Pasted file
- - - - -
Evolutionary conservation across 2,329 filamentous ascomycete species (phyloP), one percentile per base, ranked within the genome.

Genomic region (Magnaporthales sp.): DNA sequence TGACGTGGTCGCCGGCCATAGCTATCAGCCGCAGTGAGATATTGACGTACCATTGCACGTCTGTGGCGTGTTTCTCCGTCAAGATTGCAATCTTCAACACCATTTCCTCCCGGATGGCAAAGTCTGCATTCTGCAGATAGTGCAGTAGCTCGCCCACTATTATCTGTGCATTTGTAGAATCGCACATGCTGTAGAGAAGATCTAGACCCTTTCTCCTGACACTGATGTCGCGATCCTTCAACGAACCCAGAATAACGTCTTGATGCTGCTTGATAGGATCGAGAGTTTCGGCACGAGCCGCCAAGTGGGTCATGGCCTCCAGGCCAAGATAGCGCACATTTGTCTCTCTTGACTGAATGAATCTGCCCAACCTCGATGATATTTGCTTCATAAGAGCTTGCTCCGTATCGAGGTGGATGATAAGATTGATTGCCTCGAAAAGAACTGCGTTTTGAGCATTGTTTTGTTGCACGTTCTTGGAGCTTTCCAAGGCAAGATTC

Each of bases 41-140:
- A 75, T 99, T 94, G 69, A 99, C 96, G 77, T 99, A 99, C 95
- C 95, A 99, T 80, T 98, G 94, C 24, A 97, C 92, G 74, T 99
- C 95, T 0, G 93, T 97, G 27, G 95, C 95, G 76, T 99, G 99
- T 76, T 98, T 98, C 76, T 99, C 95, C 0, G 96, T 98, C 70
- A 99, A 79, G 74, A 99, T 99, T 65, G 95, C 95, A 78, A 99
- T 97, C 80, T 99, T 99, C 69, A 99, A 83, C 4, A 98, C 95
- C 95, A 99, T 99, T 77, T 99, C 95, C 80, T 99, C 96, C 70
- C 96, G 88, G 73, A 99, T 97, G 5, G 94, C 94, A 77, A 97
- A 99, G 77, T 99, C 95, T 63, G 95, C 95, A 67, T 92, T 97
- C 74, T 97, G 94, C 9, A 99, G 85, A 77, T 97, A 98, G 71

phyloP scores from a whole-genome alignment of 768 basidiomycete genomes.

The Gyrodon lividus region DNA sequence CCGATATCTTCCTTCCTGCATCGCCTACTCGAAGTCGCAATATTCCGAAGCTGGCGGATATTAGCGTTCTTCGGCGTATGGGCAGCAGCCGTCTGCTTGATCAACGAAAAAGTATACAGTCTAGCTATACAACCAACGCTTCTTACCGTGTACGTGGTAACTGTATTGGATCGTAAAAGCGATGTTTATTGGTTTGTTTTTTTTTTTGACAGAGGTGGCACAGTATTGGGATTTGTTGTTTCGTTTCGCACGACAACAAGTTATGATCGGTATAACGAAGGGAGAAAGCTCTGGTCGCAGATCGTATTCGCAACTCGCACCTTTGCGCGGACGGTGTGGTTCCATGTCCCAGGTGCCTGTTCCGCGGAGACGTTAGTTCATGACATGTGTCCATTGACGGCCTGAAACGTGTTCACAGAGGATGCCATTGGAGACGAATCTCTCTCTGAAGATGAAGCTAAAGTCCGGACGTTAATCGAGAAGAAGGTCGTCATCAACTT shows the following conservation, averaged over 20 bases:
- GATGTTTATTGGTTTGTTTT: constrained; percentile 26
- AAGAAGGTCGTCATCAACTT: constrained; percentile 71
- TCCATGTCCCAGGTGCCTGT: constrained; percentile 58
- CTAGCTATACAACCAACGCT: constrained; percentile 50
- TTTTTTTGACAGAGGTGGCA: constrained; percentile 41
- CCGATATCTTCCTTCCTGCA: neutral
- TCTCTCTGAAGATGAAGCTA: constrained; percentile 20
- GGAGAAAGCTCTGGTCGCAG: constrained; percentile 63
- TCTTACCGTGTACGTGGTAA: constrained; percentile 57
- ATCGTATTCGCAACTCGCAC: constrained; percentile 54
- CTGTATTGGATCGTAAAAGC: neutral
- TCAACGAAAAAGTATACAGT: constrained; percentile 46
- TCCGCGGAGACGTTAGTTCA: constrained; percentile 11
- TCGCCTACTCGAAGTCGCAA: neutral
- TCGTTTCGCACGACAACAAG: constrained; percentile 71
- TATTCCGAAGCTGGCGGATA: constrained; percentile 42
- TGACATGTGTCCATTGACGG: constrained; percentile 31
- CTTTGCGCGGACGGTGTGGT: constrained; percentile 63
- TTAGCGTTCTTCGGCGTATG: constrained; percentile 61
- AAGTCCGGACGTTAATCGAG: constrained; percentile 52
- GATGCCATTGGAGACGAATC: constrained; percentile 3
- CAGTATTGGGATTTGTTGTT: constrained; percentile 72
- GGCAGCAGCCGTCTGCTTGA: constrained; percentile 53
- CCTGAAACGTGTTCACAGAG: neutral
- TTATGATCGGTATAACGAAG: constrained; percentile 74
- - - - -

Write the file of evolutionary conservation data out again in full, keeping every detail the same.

Evolutionary conservation across 2,329 filamentous ascomycete species (phyloP), one percentile per base, ranked within the genome.

Genomic region (Magnaporthales sp.): DNA sequence TGACGTGGTCGCCGGCCATAGCTATCAGCCGCAGTGAGATATTGACGTACCATTGCACGTCTGTGGCGTGTTTCTCCGTCAAGATTGCAATCTTCAACACCATTTCCTCCCGGATGGCAAAGTCTGCATTCTGCAGATAGTGCAGTAGCTCGCCCACTATTATCTGTGCATTTGTAGAATCGCACATGCTGTAGAGAAGATCTAGACCCTTTCTCCTGACACTGATGTCGCGATCCTTCAACGAACCCAGAATAACGTCTTGATGCTGCTTGATAGGATCGAGAGTTTCGGCACGAGCCGCCAAGTGGGTCATGGCCTCCAGGCCAAGATAGCGCACATTTGTCTCTCTTGACTGAATGAATCTGCCCAACCTCGATGATATTTGCTTCATAAGAGCTTGCTCCGTATCGAGGTGGATGATAAGATTGATTGCCTCGAAAAGAACTGCGTTTTGAGCATTGTTTTGTTGCACGTTCTTGGAGCTTTCCAAGGCAAGATTC

Each of bases 41-140:
- A 75, T 99, T 94, G 69, A 99, C 96, G 77, T 99, A 99, C 95
- C 95, A 99, T 80, T 98, G 94, C 24, A 97, C 92, G 74, T 99
- C 95, T 0, G 93, T 97, G 27, G 95, C 95, G 76, T 99, G 99
- T 76, T 98, T 98, C 76, T 99, C 95, C 0, G 96, T 98, C 70
- A 99, A 79, G 74, A 99, T 99, T 65, G 95, C 95, A 78, A 99
- T 97, C 80, T 99, T 99, C 69, A 99, A 83, C 4, A 98, C 95
- C 95, A 99, T 99, T 77, T 99, C 95, C 80, T 99, C 96, C 70
- C 96, G 88, G 73, A 99, T 97, G 5, G 94, C 94, A 77, A 97
- A 99, G 77, T 99, C 95, T 63, G 95, C 95, A 67, T 92, T 97
- C 74, T 97, G 94, C 9, A 99, G 85, A 77, T 97, A 98, G 71

phyloP scores from a whole-genome alignment of 768 basidiomycete genomes.

The Gyrodon lividus region DNA sequence CCGATATCTTCCTTCCTGCATCGCCTACTCGAAGTCGCAATATTCCGAAGCTGGCGGATATTAGCGTTCTTCGGCGTATGGGCAGCAGCCGTCTGCTTGATCAACGAAAAAGTATACAGTCTAGCTATACAACCAACGCTTCTTACCGTGTACGTGGTAACTGTATTGGATCGTAAAAGCGATGTTTATTGGTTTGTTTTTTTTTTTGACAGAGGTGGCACAGTATTGGGATTTGTTGTTTCGTTTCGCACGACAACAAGTTATGATCGGTATAACGAAGGGAGAAAGCTCTGGTCGCAGATCGTATTCGCAACTCGCACCTTTGCGCGGACGGTGTGGTTCCATGTCCCAGGTGCCTGTTCCGCGGAGACGTTAGTTCATGACATGTGTCCATTGACGGCCTGAAACGTGTTCACAGAGGATGCCATTGGAGACGAATCTCTCTCTGAAGATGAAGCTAAAGTCCGGACGTTAATCGAGAAGAAGGTCGTCATCAACTT shows the following conservation, averaged over 20 bases:
- GATGTTTATTGGTTTGTTTT: constrained; percentile 26
- AAGAAGGTCGTCATCAACTT: constrained; percentile 71
- TCCATGTCCCAGGTGCCTGT: constrained; percentile 58
- CTAGCTATACAACCAACGCT: constrained; percentile 50
- TTTTTTTGACAGAGGTGGCA: constrained; percentile 41
- CCGATATCTTCCTTCCTGCA: neutral
- TCTCTCTGAAGATGAAGCTA: constrained; percentile 20
- GGAGAAAGCTCTGGTCGCAG: constrained; percentile 63
- TCTTACCGTGTACGTGGTAA: constrained; percentile 57
- ATCGTATTCGCAACTCGCAC: constrained; percentile 54
- CTGTATTGGATCGTAAAAGC: neutral
- TCAACGAAAAAGTATACAGT: constrained; percentile 46
- TCCGCGGAGACGTTAGTTCA: constrained; percentile 11
- TCGCCTACTCGAAGTCGCAA: neutral
- TCGTTTCGCACGACAACAAG: constrained; percentile 71
- TATTCCGAAGCTGGCGGATA: constrained; percentile 42
- TGACATGTGTCCATTGACGG: constrained; percentile 31
- CTTTGCGCGGACGGTGTGGT: constrained; percentile 63
- TTAGCGTTCTTCGGCGTATG: constrained; percentile 61
- AAGTCCGGACGTTAATCGAG: constrained; percentile 52
- GATGCCATTGGAGACGAATC: constrained; percentile 3
- CAGTATTGGGATTTGTTGTT: constrained; percentile 72
- GGCAGCAGCCGTCTGCTTGA: constrained; percentile 53
- CCTGAAACGTGTTCACAGAG: neutral
- TTATGATCGGTATAACGAAG: constrained; percentile 74